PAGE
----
Cymbals Care & Tips
Here's some very useful tips from Zildjian, for drummers who want to make sure their cymbals have a long life...
How do I care for my Zildjian cymbals?
Zildjian cymbals are precision crafted. Their life expectancy depends largely on usage. One played with care and good technique will last longer than one played rigorously with poor technique. Proper care helps maintain the musical integrity of the instrument. Abusive treatment, neglect, and incorrect playing habits all contribute to metal fatigue which can diminish tonal quality or even cause cymbal fractures.
Follow these 4 easy guidelines to ensure a long life for your Zildjian cymbals:
1. Play It Right
Avoid striking cymbals directly on their edge. Crash cymbals, especially, should be hit with a glancing blow, a little off center. Striking with a slight twist of the wrist also helps avoid breakage and allows crash cymbals to “open up.”
2. Choose the Right Cymbal
The sound quality of a Zildjian cymbal is determined by its alloy content, size, shape, hammering and lathing pattern. Trying to force a cymbal to produce volume beyond its range can cause breakage. There are Zildjian cymbals for every style of music. Match your cymbal to your specific needs.
3. Protect Your Investment
- Always carry your cymbals in a padded cymbal bag or a protective cymbal case.
- Store your cymbals immediately whenever you break down your drumset.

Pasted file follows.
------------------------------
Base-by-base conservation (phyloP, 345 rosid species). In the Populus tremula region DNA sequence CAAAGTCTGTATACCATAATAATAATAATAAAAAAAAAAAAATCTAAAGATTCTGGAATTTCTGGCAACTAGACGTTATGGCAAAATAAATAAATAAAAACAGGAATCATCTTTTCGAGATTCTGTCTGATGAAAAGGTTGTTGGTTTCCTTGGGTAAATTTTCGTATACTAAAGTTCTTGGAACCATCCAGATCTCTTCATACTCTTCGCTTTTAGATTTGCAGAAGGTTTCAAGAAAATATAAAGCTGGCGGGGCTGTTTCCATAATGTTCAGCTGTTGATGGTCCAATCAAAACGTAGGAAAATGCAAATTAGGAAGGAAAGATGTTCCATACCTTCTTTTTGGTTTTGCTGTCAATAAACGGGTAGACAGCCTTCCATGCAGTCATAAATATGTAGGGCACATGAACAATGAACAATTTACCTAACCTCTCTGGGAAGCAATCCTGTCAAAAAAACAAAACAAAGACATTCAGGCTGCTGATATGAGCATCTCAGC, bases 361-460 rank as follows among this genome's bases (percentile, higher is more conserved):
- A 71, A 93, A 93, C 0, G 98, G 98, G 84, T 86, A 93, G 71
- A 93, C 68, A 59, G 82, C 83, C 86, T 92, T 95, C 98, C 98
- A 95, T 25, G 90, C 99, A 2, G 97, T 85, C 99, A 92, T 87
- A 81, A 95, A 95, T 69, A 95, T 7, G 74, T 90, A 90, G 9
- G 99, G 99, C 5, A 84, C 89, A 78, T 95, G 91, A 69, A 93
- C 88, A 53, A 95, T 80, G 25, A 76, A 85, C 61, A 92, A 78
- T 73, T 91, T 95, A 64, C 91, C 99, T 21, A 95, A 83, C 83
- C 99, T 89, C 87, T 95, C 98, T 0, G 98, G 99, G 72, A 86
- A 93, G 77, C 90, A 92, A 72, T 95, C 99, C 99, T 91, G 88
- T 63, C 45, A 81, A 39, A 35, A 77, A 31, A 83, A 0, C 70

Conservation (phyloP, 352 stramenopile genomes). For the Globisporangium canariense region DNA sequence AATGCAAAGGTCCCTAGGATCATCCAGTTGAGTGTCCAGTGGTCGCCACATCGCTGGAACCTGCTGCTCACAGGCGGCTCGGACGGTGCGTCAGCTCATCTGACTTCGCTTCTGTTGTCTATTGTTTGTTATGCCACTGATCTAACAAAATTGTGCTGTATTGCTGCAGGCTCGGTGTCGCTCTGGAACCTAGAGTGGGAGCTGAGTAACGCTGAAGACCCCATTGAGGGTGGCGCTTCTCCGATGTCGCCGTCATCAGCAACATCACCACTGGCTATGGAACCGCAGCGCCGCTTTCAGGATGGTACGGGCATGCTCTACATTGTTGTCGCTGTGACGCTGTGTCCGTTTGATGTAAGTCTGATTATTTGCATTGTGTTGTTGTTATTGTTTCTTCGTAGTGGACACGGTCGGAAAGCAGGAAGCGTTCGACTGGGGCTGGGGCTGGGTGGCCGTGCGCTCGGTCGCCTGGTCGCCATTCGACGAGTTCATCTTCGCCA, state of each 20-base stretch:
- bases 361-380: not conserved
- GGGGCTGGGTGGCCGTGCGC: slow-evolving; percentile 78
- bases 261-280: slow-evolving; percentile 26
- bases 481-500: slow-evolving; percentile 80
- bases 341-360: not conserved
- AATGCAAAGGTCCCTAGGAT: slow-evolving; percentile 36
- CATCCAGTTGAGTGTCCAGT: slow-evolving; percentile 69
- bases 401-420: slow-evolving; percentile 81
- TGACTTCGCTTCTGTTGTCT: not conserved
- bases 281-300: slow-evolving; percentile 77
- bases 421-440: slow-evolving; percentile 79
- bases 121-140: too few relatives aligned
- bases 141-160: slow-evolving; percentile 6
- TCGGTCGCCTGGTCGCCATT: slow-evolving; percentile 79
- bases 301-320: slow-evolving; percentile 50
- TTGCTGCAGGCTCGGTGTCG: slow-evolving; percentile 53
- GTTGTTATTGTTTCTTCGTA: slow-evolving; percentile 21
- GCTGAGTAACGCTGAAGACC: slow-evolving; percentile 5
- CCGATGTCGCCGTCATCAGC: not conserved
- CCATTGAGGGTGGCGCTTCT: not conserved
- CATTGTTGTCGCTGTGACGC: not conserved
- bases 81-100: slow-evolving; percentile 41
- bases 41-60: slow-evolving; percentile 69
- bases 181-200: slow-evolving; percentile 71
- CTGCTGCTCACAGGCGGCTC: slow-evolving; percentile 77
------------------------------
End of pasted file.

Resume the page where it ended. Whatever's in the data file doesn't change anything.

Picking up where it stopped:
- When cymbals are not in use for prolonged periods of time, wrap cymbals separately with a piece of cloth to protect their edges and surfaces; be especially careful of the bottom edge.
- Keep your cymbals away from extreme cold or heat.
4. Set-Up Basics
Avoid Metal-to-Metal Contact
Place a sturdy nylon or rubber sleeve around the cymbal tilter rod when mounting your cymbals to prevent center hole deformation and cracking. Always use top and bottom felts.
|Cymbal Stand Asembly
||Hihat Clutch Assembly
Keep It Loose
Do not over-tighten the wing nut. This can cause cracks around the center hole. Also, a clamped cymbal will not vibrate freely and often sounds choked. For HiHats, keep the clutch medium-tight so that the top cymbal moves freely.
How Do I Choose My Next Cymbal?
Decide exactly what kind of playing your cymbal will be used for. For example, if you are looking for a crash, will it be used for loud explosive crashes, softer, more exotic crashes, fast “choke” effects, special effects, or a combination of these?
What type of music to be played: Latin, Funk, Jazz, Heavy Metal, Country, Big Band, or Rock.
What type of band are you in, and what is the instrumentation of the band. The Zildjian Sound Palette will help you decide after taking these factors into consideration.
Going to the Store - “THE GOLDEN RULES”
Always bring your own personal drumsticks with you to pick out any new cymbal, as you will feel more comfortable with them and react more naturally when playing. Relying on whatever sticks happen to be at the store can give you a totally misleading picture of the cymbal.
Bring another drummer or musician whose ears you trust to stand back at varying distances from the cymbal while you play it to hear how it sounds and projects “out front”. Also, have them play the cymbal while you stand out front. Sometimes a cymbal heard up close can sound nothing like you imagined it would from a distance.
Bring other cymbals from your set-up to play with the new cymbal. You will be able to hear how well the new cymbal either contrasts with or compliments the other cymbal sounds. Trust your own ears! After all, you are developing YOUR sound.